The transition from child-centred paediatric care to adult health care service is not simply limited to the change from familiar structures to something unknown but includes the entire process of growing up, of individuals becoming independent from their parents and taking responsibility for their own disease management.
Young people are at particular risk of losing the connection to medical care during this phase and the transition of young people with chronic conditions is associated with a high risk of declining adherence and worsening health status.
Studies suggest that transition programs might be helpful, yet there is no evidence as to whether risks can be reduced, or which intervention components are particularly conducive to a better outcomes.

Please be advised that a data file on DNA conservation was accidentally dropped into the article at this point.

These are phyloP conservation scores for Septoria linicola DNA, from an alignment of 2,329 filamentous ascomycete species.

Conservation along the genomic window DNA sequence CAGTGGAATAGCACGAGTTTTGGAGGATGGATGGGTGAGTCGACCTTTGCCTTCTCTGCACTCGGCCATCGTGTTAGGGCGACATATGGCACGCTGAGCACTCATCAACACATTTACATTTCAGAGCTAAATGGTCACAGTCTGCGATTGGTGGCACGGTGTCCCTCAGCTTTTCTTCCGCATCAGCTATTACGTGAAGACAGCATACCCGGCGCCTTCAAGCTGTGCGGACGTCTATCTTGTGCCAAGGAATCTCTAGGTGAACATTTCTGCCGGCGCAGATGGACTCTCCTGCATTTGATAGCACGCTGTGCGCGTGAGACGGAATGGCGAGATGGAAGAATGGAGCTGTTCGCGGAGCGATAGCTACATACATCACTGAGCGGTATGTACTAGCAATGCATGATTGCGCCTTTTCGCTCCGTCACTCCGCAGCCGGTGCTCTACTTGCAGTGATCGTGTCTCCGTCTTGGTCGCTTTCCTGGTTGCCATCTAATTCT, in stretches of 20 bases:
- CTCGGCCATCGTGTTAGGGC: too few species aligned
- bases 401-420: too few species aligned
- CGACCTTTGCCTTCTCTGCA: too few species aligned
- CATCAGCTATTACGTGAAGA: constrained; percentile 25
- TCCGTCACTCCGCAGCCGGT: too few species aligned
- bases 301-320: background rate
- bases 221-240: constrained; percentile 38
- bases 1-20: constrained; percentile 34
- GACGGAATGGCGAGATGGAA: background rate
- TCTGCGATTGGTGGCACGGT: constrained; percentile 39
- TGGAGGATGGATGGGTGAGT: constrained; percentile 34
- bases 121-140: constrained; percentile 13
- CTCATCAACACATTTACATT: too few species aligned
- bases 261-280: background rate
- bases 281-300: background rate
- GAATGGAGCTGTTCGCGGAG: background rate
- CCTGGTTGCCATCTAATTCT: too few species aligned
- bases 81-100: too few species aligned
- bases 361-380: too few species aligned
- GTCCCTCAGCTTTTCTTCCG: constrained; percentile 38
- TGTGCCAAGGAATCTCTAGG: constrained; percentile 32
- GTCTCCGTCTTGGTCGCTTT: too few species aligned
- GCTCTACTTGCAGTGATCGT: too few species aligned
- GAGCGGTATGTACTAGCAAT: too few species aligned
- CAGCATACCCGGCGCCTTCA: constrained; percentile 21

Therefore, this study conducted a systematic literature search resulting in 40 studies. Transition interventions used several program components, such as transition coordinators, patient education programs or web-based interventions.
Outcomes included quality of life, transition-specific knowledge, adherence and loss to follow-up. Thirty-eight studies showed beneficial effects in the intervention group, respectively after the intervention. The overall study quality was low. A large number of studies evaluating transition-specific interventions were included.
Transition-specific interventions seem to have beneficial effects on psychosocial outcomes and adherence. The promotion of health literacy, appointment arrangement service and the use of technical elements (websites, SMS) seem to be particularly helpful in the transition process. As the patient population was diverse, the results can be transferred to other diseases. Even though the overall study quality was poor, it is possible to draw some conclusions.
Future studies should aim to include large numbers of patients over extended periods of time in order to assess long-term outcomes.